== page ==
American Express Company (AXP) yesterday announced leadership and organizational changes to position itself for growth during a time of change in the payments industry, and to take advantage of the recovery in the world economy.
Most importantly, the company said that President Alfred F. Kelly Jr. will step down early next year, as he wants to run a company as a chief executive — a position that is unlikely anytime soon at American Express. However, Kelly will continue to lead the card issuer’s transition to a bank holding company until his departure.
As part of its organizational restructuring, the company is now grouping its global consumer, small business and network businesses and appointing Vice Chairman Edward P. Gilligan to head the group.
According to the new arrangement, Anre Williams, President of Global Commercial Card, and Charles Petruccelli, President of Global Business Travel and Foreign Exchange, will not report to Gilligan anymore but will retain their current responsibilities.
Also, Stephen J. Squeri has been promoted to Group President at its new Global Services organization, which will include customer-service, technologies, business processing and information management.
As part of the government’s $700 billion Troubled Asset Relief Program (TARP) to provide liquidity to the credit markets, AmEx received $3.39 billion worth of government funds. The company repaid the entire amount earlier this year.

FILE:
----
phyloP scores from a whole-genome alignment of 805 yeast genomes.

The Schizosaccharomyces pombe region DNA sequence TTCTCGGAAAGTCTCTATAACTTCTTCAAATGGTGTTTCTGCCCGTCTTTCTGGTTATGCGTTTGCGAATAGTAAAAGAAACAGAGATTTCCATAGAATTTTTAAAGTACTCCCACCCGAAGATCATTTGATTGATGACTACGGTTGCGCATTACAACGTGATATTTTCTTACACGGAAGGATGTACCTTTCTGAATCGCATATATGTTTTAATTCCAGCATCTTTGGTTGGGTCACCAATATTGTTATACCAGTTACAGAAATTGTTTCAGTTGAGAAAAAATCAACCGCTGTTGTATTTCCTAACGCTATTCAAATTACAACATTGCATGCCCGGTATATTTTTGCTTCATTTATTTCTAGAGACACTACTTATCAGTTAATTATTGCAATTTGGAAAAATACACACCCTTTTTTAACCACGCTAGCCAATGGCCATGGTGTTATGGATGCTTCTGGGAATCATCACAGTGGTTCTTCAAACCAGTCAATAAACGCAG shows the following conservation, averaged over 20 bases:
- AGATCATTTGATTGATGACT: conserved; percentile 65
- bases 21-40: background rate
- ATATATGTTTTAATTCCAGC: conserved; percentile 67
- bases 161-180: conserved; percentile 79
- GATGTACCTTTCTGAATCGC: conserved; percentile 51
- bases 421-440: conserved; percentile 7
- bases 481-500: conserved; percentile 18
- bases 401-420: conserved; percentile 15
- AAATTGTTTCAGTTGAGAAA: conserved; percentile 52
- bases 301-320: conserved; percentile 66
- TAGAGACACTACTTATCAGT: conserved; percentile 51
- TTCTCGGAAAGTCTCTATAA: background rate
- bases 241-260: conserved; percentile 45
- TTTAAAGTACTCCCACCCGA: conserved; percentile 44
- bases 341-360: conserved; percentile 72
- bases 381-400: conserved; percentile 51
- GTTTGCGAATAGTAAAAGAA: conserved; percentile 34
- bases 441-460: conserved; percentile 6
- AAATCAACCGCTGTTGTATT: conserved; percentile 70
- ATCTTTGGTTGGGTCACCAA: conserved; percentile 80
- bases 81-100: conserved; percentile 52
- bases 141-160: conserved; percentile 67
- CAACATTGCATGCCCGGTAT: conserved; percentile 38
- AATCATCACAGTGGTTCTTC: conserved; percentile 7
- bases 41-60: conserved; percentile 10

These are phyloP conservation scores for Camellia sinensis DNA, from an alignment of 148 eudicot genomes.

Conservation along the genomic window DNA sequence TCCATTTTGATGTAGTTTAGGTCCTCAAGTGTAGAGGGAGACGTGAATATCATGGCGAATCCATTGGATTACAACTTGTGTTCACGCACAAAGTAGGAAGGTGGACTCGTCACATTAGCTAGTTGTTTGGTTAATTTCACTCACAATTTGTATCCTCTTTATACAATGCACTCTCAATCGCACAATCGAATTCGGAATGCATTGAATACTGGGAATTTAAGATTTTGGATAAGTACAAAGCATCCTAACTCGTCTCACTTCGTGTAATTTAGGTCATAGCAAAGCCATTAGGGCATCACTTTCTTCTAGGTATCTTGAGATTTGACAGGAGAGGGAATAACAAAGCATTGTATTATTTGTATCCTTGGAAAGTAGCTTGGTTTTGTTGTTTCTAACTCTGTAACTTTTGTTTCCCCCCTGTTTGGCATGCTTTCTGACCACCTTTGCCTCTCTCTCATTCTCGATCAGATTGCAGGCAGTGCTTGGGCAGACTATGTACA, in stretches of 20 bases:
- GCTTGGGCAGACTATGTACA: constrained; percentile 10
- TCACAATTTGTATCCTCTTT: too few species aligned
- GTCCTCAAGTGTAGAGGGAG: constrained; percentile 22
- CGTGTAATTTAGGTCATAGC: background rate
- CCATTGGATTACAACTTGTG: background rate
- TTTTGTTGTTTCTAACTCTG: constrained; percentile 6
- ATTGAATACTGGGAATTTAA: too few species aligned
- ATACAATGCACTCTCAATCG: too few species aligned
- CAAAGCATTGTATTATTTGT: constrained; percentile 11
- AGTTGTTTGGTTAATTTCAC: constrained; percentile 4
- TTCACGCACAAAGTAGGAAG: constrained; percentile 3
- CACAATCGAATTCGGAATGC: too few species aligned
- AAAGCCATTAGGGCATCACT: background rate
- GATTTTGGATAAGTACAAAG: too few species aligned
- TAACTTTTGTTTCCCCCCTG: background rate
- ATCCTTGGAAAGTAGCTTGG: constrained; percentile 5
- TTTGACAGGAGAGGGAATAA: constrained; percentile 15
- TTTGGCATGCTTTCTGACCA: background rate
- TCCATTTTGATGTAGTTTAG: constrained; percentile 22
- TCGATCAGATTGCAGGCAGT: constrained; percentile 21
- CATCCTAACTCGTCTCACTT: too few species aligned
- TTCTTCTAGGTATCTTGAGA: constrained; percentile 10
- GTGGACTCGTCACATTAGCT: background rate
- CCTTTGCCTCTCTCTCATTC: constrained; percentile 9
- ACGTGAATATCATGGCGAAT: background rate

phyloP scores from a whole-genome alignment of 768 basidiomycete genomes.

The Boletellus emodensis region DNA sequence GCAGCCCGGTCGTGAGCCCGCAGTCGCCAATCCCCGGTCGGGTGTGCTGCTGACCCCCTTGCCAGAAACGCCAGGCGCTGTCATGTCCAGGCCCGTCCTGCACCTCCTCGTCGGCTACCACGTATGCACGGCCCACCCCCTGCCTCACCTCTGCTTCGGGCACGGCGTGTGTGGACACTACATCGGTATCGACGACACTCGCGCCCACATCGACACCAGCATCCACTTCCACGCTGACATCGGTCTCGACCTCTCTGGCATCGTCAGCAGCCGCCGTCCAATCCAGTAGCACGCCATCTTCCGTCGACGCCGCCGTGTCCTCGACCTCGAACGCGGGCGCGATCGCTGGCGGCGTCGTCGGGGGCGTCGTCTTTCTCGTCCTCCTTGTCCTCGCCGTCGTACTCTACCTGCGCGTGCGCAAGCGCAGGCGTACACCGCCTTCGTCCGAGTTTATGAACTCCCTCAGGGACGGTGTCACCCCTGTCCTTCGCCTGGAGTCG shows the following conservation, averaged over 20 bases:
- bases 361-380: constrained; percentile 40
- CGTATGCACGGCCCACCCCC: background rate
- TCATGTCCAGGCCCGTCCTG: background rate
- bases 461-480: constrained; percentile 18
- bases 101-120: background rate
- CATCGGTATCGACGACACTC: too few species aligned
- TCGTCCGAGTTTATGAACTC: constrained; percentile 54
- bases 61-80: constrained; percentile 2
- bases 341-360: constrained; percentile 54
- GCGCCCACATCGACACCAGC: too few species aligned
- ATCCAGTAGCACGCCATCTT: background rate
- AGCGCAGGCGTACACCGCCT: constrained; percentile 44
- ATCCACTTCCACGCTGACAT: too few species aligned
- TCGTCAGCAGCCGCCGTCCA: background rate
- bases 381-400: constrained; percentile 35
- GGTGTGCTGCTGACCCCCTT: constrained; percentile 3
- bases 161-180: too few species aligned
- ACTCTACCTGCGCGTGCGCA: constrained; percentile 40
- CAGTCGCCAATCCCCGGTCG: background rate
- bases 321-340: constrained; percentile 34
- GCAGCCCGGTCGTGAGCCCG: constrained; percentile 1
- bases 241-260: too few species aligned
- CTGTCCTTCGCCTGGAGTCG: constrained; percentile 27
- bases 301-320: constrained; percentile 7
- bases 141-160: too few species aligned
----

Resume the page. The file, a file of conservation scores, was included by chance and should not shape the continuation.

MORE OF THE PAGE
The management shuffling comes at a time when the charge card issuer is emerging from its consumer credit problems. Until 2007, AmEx was aggressively issuing credit cards to consumers outside of its affluent charge-card customer base. That over-expansion caused earnings to declines last year, resulting thousands of retrenchments.
Though AmEx’s results for the last few quarters benefited from successful re-engineering efforts and from a diversified business model, American Express experienced continued weakness in card-member spending and high levels of loan losses. We anticipate continued benefits from the company’s diversification and cost-cutting efforts, but the ongoing global crisis and volatile U.S. dollar will continue to impact the results in the coming quarters.
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